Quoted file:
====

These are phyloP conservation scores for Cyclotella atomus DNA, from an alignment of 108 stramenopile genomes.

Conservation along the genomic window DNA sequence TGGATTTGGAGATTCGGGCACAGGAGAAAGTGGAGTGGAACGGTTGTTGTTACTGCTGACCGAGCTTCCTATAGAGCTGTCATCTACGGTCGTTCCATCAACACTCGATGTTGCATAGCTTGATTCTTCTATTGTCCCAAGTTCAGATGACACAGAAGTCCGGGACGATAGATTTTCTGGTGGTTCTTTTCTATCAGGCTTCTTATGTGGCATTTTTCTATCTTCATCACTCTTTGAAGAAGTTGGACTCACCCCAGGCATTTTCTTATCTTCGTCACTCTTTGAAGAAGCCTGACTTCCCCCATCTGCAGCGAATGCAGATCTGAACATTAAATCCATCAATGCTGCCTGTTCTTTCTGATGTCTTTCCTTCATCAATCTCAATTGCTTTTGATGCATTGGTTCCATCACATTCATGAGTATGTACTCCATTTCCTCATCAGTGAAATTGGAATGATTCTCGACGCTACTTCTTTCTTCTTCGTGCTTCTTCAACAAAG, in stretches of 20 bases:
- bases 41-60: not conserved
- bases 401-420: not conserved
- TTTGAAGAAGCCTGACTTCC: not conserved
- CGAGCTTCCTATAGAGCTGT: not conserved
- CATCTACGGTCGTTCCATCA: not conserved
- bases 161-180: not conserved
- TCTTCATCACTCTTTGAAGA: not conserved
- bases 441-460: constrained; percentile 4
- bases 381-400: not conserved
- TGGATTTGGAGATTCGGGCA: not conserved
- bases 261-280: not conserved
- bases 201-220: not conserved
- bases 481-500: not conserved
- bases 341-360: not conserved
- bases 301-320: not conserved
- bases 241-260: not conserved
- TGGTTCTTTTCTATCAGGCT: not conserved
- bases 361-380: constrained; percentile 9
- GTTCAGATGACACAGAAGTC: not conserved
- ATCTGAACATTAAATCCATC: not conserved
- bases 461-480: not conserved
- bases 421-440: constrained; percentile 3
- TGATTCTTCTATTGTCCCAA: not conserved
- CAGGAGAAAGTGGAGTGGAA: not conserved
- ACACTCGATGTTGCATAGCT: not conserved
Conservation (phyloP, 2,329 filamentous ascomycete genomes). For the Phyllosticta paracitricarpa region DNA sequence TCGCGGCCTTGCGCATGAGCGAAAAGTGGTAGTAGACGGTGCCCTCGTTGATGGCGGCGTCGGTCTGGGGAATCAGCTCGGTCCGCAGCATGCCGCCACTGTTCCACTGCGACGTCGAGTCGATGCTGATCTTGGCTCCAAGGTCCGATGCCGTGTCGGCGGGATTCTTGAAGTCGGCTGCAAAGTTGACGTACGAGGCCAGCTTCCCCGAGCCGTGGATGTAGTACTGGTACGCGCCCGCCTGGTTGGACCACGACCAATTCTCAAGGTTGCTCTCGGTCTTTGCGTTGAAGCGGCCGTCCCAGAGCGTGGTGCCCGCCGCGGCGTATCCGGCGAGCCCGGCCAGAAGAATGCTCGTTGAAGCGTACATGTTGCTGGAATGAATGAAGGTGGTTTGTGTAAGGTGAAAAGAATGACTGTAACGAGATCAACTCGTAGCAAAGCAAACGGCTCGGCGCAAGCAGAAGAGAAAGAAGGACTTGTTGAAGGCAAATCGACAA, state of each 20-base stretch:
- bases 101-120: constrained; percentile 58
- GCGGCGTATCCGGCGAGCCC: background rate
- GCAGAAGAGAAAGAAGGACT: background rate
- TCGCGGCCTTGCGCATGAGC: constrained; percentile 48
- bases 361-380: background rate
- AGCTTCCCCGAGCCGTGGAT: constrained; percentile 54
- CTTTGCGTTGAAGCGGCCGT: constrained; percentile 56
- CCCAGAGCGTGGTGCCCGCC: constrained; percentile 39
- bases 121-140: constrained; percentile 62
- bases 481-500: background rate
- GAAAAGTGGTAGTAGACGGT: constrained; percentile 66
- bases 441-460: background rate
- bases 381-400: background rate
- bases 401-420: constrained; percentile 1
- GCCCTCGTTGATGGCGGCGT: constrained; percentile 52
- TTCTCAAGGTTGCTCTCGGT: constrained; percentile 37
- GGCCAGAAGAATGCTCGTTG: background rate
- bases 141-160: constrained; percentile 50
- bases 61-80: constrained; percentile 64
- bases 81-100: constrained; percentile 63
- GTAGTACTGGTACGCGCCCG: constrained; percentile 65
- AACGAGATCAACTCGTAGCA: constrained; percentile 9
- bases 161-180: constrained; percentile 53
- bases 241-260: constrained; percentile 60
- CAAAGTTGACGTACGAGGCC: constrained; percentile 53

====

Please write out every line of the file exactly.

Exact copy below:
These are phyloP conservation scores for Cyclotella atomus DNA, from an alignment of 108 stramenopile genomes.

Conservation along the genomic window DNA sequence TGGATTTGGAGATTCGGGCACAGGAGAAAGTGGAGTGGAACGGTTGTTGTTACTGCTGACCGAGCTTCCTATAGAGCTGTCATCTACGGTCGTTCCATCAACACTCGATGTTGCATAGCTTGATTCTTCTATTGTCCCAAGTTCAGATGACACAGAAGTCCGGGACGATAGATTTTCTGGTGGTTCTTTTCTATCAGGCTTCTTATGTGGCATTTTTCTATCTTCATCACTCTTTGAAGAAGTTGGACTCACCCCAGGCATTTTCTTATCTTCGTCACTCTTTGAAGAAGCCTGACTTCCCCCATCTGCAGCGAATGCAGATCTGAACATTAAATCCATCAATGCTGCCTGTTCTTTCTGATGTCTTTCCTTCATCAATCTCAATTGCTTTTGATGCATTGGTTCCATCACATTCATGAGTATGTACTCCATTTCCTCATCAGTGAAATTGGAATGATTCTCGACGCTACTTCTTTCTTCTTCGTGCTTCTTCAACAAAG, in stretches of 20 bases:
- bases 41-60: not conserved
- bases 401-420: not conserved
- TTTGAAGAAGCCTGACTTCC: not conserved
- CGAGCTTCCTATAGAGCTGT: not conserved
- CATCTACGGTCGTTCCATCA: not conserved
- bases 161-180: not conserved
- TCTTCATCACTCTTTGAAGA: not conserved
- bases 441-460: constrained; percentile 4
- bases 381-400: not conserved
- TGGATTTGGAGATTCGGGCA: not conserved
- bases 261-280: not conserved
- bases 201-220: not conserved
- bases 481-500: not conserved
- bases 341-360: not conserved
- bases 301-320: not conserved
- bases 241-260: not conserved
- TGGTTCTTTTCTATCAGGCT: not conserved
- bases 361-380: constrained; percentile 9
- GTTCAGATGACACAGAAGTC: not conserved
- ATCTGAACATTAAATCCATC: not conserved
- bases 461-480: not conserved
- bases 421-440: constrained; percentile 3
- TGATTCTTCTATTGTCCCAA: not conserved
- CAGGAGAAAGTGGAGTGGAA: not conserved
- ACACTCGATGTTGCATAGCT: not conserved
Conservation (phyloP, 2,329 filamentous ascomycete genomes). For the Phyllosticta paracitricarpa region DNA sequence TCGCGGCCTTGCGCATGAGCGAAAAGTGGTAGTAGACGGTGCCCTCGTTGATGGCGGCGTCGGTCTGGGGAATCAGCTCGGTCCGCAGCATGCCGCCACTGTTCCACTGCGACGTCGAGTCGATGCTGATCTTGGCTCCAAGGTCCGATGCCGTGTCGGCGGGATTCTTGAAGTCGGCTGCAAAGTTGACGTACGAGGCCAGCTTCCCCGAGCCGTGGATGTAGTACTGGTACGCGCCCGCCTGGTTGGACCACGACCAATTCTCAAGGTTGCTCTCGGTCTTTGCGTTGAAGCGGCCGTCCCAGAGCGTGGTGCCCGCCGCGGCGTATCCGGCGAGCCCGGCCAGAAGAATGCTCGTTGAAGCGTACATGTTGCTGGAATGAATGAAGGTGGTTTGTGTAAGGTGAAAAGAATGACTGTAACGAGATCAACTCGTAGCAAAGCAAACGGCTCGGCGCAAGCAGAAGAGAAAGAAGGACTTGTTGAAGGCAAATCGACAA, state of each 20-base stretch:
- bases 101-120: constrained; percentile 58
- GCGGCGTATCCGGCGAGCCC: background rate
- GCAGAAGAGAAAGAAGGACT: background rate
- TCGCGGCCTTGCGCATGAGC: constrained; percentile 48
- bases 361-380: background rate
- AGCTTCCCCGAGCCGTGGAT: constrained; percentile 54
- CTTTGCGTTGAAGCGGCCGT: constrained; percentile 56
- CCCAGAGCGTGGTGCCCGCC: constrained; percentile 39
- bases 121-140: constrained; percentile 62
- bases 481-500: background rate
- GAAAAGTGGTAGTAGACGGT: constrained; percentile 66
- bases 441-460: background rate
- bases 381-400: background rate
- bases 401-420: constrained; percentile 1
- GCCCTCGTTGATGGCGGCGT: constrained; percentile 52
- TTCTCAAGGTTGCTCTCGGT: constrained; percentile 37
- GGCCAGAAGAATGCTCGTTG: background rate
- bases 141-160: constrained; percentile 50
- bases 61-80: constrained; percentile 64
- bases 81-100: constrained; percentile 63
- GTAGTACTGGTACGCGCCCG: constrained; percentile 65
- AACGAGATCAACTCGTAGCA: constrained; percentile 9
- bases 161-180: constrained; percentile 53
- bases 241-260: constrained; percentile 60
- CAAAGTTGACGTACGAGGCC: constrained; percentile 53